Donte' Stallworth will get out of jail in four weeks. Now it's up to NFL Commissioner Roger Goodell to say when the Cleveland Browns receiver can return to the field.
Stallworth was indefinitely suspended by Goodell Thursday, two days after he began a 30-day jail sentence for killing a pedestrian while driving drunk in Miami.
In a letter to Stallworth, Goodell said Thursday the player's actions caused "irreparable harm." He will not be paid while suspended.
Stallworth pleaded guilty this month to a DUI manslaughter charge for striking Mario Reyes on March 14. He began serving a 30-day jail sentence Tuesday and has reached a financial settlement with the family of the 59-year-old construction worker.
After jail, the 28-year-old Stallworth must serve two years of house arrest and spend eight years on probation. The house arrest provisions would allow him to play.
"The conduct reflected in your guilty plea resulted in the tragic loss of life and was inexcusable," Goodell wrote. "While the criminal justice system has determined the legal consequences of this incident, it is my responsibility as NFL commissioner to determine appropriate league discipline for your actions, which have caused irreparable harm to the victim and his family, your club, your fellow players and the NFL."
In the letter, excerpts of which were released by the NFL, Goodell said he will eventually contact Stallworth's representatives before determining the length of the suspension.
Stallworth's lawyer, David Cornwell, released a statement late Thursday expressing confidence that Goodell would take Stallworth's acceptance of responsibility, and his cooperation with authorities and the family, into consideration.
"Consistent with the wishes of Mr. Reyes' family not to relive a tragedy through the public scrutiny of criminal and civil trials, we look forward to addressing these matters privately with commissioner Goodell," Cornwell said.
Browns general manager George Kokinis said in a statement: "We support the action taken by the commissioner today and will continue to work closely with the league regarding this matter."
The last indefinite suspension by Goodell was of Adam "Pacman" Jones of the Dallas Cowboys in October 2008. The suspension later became a six-week ban.
In conjunction with his indefinite suspension of Stallworth, Goodell also sent a strongly-worded letter to high-ranking officials of every team to advise all employees -- players and likewise -- that alcohol-related crimes will not be tolerated.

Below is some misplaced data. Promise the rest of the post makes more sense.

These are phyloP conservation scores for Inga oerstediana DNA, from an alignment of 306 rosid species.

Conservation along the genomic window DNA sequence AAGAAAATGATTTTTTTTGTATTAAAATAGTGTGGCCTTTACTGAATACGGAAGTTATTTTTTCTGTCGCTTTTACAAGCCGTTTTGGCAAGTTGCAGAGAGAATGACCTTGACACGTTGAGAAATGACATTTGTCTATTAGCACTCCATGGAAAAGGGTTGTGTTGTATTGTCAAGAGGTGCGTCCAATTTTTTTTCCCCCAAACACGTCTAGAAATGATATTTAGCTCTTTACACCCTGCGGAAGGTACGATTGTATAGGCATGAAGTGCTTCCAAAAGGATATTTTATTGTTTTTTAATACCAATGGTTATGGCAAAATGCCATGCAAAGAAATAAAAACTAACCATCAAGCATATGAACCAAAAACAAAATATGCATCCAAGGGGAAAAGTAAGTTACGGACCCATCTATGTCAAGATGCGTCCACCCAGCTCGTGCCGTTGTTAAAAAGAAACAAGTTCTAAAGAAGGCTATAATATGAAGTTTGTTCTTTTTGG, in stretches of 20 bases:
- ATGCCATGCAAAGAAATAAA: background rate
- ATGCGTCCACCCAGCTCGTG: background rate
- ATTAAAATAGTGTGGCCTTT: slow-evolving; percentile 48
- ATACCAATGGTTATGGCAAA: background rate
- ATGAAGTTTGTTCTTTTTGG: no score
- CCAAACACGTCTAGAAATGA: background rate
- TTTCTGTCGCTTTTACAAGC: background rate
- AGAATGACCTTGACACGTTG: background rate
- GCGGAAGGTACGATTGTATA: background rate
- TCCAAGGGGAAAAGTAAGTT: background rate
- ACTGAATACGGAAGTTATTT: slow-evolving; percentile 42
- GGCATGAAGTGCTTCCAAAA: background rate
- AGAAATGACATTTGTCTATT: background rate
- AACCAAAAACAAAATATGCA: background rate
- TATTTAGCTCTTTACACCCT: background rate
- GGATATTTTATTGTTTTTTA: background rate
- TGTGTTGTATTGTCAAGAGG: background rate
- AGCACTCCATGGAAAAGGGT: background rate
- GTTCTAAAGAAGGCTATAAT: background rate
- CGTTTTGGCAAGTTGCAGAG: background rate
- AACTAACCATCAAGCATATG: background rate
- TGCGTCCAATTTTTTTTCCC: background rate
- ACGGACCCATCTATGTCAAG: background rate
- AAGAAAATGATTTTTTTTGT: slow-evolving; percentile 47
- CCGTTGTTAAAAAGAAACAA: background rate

In that letter, Goodell stated: "In the past few years, I have not hesitated to impose discipline, including suspension, on club and league employees who have violated the law relating to alcohol use. Every club should advise its employees of their obligation and our commitment to hold people accountable for alcohol-related violations of the law.
"Please ensure that your employees are aware of the resources available to them, including Safe Ride and similar programs. Let's make sure that the 2009 season does not bring more tragedy or embarrassment to ourselves and our employees."
After a night of drinking at a bar in Miami Beach's Fountainebleau hotel, police said Stallworth hit Reyes, who was rushing to catch a bus after finishing work about 7:15 a.m. Stallworth told police he flashed his lights in an attempt to warn Reyes, who was not in a crosswalk.
Stallworth had a blood-alcohol level well above Florida's legal limit. He stopped after the crash and reported the accident. Police estimated Stallworth was driving about 50 mph in a 40 mph zone.
Miami-Dade State Attorney Katherine Fernandez Rundle cited Stallworth's cooperation and willingness to accept responsibility as factors in the plea deal. Rundle also said the Reyes family - particularly the victim's 15-year-old daughter - wanted the case resolved to avoid any more pain.
Stallworth also must undergo drug and alcohol testing. His driver's license was suspended for life and he must perform 1,000 hours of community service.
Stallworth told Miami-Dade Circuit Judge Dennis Murphy that he hopes to get involved in drunken driving education programs.
"I accept full responsibility for this horrible tragedy," Stallworth said. "I will bear this burden for the rest of my life."
Stallworth signed a seven-year, $35 million contract with the Browns before last season but was injured much of the year, finishing with 17 catches for 170 yards and a touchdown. A star at the University of Tennessee, Stallworth has also played in the NFL for New England, Philadelphia and New Orleans.
The night before the crash, Stallworth earned a $4.5 million roster bonus from the Browns, whose offseason moves since have indicated they were not counting on having him available.
They added free-agent wide receiver David Patten this spring and then drafted Ohio State's Brian Robiskie and Georgia's Mohamed Massaquoi. Patten is in his second stint with the club after stops with New Orleans, the New York Giants, New England and Washington.
The Browns also released receiver Joe Jurevicius three days before the accident.
Information from the Associated Press was included in this report.